## Some Useful Terms

A Polytope is different from a Polygon, which is a 2-dim figure. A Polytope is defined by as a Convex Hull of a set of vertices or a Cone of a set of halfspaces.

There are two main objects: a H-Polyhedron and V-Polyhedron. The bounded versions are the H-Polytope and the V-polytope.

Of course, there is the cone, which is the homogenized version of a polyhedron.

More about cones:

A Convex Cone can come in many varieties. A Blunt Cone does not contain the origin, while the origin belongs to a Pointed Cone. If the lineality space of a cone has dimension zero, is said to be pointed.

Direct sum

A theorem: The polar of a pointed cone is blunt and vice versa. Surprise, Surprise, this is a Farkas Lemma!!!!

A course in McMaster's that has amazingly beautiful slides on introduction to Polyhedral theory. It is obviously based on Schrijver's book.

Lattices and stuff:

Matrix decompositions, also the the polylib-lattices link.

A paper on Hermite Normal form. One of the authors wrote the lattices-and-cryptography-book with Goldwasser.

An Affine function is a x --> cx - z for c \in R^d*.

A trace (or trace)

is the weighted sum of the eigen values of the matrix. The weight of an eigen value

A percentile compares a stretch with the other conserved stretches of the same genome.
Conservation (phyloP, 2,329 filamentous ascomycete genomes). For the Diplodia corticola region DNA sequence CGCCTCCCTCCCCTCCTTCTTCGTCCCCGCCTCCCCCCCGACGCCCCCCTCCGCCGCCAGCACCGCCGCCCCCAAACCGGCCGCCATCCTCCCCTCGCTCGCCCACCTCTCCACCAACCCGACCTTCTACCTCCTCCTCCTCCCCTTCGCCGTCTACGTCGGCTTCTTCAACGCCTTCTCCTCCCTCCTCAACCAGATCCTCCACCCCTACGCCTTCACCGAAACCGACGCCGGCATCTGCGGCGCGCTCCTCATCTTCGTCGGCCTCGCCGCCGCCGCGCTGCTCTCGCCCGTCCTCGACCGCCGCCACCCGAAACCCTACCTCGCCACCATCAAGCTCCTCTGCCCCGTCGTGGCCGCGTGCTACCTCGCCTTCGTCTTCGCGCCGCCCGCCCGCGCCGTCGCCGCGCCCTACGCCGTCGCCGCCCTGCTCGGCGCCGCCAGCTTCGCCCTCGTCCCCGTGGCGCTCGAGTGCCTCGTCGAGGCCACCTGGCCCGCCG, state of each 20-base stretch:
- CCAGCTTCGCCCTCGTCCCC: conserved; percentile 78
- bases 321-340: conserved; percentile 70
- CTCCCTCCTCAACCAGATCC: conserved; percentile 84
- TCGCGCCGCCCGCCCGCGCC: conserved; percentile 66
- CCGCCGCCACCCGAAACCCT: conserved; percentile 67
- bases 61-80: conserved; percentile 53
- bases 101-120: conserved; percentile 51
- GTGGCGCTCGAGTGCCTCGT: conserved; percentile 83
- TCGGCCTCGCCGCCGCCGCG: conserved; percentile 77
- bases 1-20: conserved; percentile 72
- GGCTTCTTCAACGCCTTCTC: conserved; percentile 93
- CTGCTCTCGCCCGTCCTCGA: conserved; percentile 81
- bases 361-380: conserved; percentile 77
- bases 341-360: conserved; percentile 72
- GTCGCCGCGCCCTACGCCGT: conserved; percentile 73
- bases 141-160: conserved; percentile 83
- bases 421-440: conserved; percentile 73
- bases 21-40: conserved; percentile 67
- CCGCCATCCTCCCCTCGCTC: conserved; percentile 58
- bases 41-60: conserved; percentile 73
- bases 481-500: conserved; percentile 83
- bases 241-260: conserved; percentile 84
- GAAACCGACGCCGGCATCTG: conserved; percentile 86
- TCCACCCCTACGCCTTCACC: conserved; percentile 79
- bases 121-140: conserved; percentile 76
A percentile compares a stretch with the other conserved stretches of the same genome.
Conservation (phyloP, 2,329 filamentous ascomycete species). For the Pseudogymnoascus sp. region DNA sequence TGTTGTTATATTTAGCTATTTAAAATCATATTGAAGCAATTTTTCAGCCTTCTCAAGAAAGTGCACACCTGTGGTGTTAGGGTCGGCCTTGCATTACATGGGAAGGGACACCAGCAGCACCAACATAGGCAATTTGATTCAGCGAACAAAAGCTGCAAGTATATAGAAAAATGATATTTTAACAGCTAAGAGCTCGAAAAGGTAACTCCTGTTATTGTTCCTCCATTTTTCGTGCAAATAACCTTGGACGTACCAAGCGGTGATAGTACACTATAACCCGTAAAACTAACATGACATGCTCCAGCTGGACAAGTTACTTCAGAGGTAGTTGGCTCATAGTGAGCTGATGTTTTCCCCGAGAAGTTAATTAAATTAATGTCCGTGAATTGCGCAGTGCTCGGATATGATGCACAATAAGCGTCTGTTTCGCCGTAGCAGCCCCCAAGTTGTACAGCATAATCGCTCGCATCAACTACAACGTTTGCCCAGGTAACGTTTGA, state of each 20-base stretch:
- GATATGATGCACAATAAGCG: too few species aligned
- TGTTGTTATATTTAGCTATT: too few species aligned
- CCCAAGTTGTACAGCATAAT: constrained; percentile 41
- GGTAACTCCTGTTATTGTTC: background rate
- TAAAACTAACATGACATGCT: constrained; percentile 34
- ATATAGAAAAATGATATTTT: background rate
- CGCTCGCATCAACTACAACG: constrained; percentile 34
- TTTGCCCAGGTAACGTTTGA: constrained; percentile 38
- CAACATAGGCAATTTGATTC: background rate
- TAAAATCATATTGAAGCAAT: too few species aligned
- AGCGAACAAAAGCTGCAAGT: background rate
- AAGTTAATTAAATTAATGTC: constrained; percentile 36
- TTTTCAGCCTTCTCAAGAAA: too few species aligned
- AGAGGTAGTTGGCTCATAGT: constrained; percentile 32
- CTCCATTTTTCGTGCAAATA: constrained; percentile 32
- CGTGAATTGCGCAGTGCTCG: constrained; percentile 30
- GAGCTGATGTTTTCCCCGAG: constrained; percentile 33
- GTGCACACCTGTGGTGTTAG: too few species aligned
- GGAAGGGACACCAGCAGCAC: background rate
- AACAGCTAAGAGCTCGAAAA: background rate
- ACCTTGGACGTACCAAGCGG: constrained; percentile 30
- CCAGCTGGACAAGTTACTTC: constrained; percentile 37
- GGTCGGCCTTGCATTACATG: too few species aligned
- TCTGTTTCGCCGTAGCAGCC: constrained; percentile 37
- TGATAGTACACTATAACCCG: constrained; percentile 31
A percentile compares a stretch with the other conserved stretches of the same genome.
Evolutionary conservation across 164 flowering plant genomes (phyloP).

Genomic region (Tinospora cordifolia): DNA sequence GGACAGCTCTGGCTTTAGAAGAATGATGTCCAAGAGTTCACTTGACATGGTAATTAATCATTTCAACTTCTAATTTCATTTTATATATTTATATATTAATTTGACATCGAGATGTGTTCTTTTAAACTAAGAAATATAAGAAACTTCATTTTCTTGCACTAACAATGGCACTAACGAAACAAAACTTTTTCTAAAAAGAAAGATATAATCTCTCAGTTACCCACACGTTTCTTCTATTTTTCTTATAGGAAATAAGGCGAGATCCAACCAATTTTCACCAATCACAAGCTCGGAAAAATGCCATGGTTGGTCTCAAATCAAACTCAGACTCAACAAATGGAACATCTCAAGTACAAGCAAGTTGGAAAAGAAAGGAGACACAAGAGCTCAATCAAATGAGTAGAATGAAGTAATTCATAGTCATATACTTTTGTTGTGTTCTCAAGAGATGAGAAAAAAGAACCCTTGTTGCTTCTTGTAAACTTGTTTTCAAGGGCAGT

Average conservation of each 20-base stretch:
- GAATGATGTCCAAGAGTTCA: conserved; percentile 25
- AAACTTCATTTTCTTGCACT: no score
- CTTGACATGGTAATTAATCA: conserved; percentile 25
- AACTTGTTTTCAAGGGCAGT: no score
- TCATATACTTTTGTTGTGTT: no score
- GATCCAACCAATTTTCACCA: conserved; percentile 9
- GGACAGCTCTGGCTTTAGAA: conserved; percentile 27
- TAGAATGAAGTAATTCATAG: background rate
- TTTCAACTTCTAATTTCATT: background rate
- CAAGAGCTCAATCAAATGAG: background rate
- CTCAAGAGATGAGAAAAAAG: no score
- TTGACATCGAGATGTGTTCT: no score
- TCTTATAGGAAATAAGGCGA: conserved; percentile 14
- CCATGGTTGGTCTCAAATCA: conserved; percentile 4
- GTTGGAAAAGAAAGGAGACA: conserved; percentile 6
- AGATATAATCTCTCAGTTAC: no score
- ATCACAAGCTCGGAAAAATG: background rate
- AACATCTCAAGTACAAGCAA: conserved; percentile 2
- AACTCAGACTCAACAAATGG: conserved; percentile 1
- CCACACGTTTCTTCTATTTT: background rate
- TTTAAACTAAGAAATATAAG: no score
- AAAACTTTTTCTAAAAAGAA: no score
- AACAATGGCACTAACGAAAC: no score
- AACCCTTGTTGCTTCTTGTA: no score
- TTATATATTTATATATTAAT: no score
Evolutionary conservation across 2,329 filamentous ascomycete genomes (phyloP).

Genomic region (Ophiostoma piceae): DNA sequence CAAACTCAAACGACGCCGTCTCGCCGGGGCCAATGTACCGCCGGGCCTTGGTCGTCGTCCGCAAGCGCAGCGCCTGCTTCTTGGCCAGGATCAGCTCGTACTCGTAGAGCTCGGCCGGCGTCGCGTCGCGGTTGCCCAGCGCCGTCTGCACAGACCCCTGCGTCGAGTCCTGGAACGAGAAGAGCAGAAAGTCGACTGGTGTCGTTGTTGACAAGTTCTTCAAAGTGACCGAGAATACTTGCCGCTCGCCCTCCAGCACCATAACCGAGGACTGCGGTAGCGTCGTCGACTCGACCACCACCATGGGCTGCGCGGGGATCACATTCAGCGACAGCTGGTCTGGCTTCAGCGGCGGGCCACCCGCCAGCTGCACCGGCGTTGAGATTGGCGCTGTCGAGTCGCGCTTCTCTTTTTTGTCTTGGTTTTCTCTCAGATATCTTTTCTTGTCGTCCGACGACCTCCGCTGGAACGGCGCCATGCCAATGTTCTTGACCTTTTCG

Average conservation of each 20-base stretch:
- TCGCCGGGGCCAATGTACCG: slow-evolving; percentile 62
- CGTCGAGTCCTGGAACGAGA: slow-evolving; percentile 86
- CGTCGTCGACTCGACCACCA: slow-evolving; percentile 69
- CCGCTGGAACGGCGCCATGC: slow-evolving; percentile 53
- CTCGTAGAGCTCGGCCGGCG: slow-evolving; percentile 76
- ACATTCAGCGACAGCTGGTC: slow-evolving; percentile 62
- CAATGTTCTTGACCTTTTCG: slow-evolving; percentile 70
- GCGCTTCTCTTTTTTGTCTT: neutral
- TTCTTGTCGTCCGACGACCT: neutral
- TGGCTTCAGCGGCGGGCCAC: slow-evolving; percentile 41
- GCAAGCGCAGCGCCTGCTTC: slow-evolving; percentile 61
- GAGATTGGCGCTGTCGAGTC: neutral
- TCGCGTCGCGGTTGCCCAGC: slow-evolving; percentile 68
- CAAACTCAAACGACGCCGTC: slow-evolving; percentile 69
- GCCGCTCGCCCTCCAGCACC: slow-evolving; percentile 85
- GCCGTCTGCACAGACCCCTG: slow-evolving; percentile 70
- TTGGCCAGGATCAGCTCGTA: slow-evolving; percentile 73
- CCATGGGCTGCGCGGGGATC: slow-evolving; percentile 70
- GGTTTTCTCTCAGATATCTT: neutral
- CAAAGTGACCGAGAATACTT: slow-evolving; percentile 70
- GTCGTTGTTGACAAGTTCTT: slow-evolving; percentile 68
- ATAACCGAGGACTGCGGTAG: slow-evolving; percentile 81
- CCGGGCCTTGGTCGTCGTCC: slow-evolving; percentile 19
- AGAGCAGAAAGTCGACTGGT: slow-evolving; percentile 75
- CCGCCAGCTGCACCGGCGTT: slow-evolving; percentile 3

being its multiplicity. It is also the sum of the diagonal elements of the matrix. A

graph eigen value is the eigen value of a graph. This the defn. of graph spectrum .

This link also has some info about the eigen value of a graph.

The Caley hamilton theorem about the

characteristic equation.

Also look up the links from the Characteristic Polynomial

A Hadamard matrix is one that has elements from {-1,+1}.

A Hypergraph is a graph in which the edge set is any subset

from the powerset of the set of vertices (A usual graph is a 2-uniform hypergraph).

According to wolfram, a bigraph is the same as a bipartite graph, which

is possibly incorrect. A bigraph has signs on the edges. The proper definition is this?????? Google of bigraph returns bipartite graphs.

So, we need to check up on the definition.

This is a very good introduction to the Ellipsoid method (PDF link).

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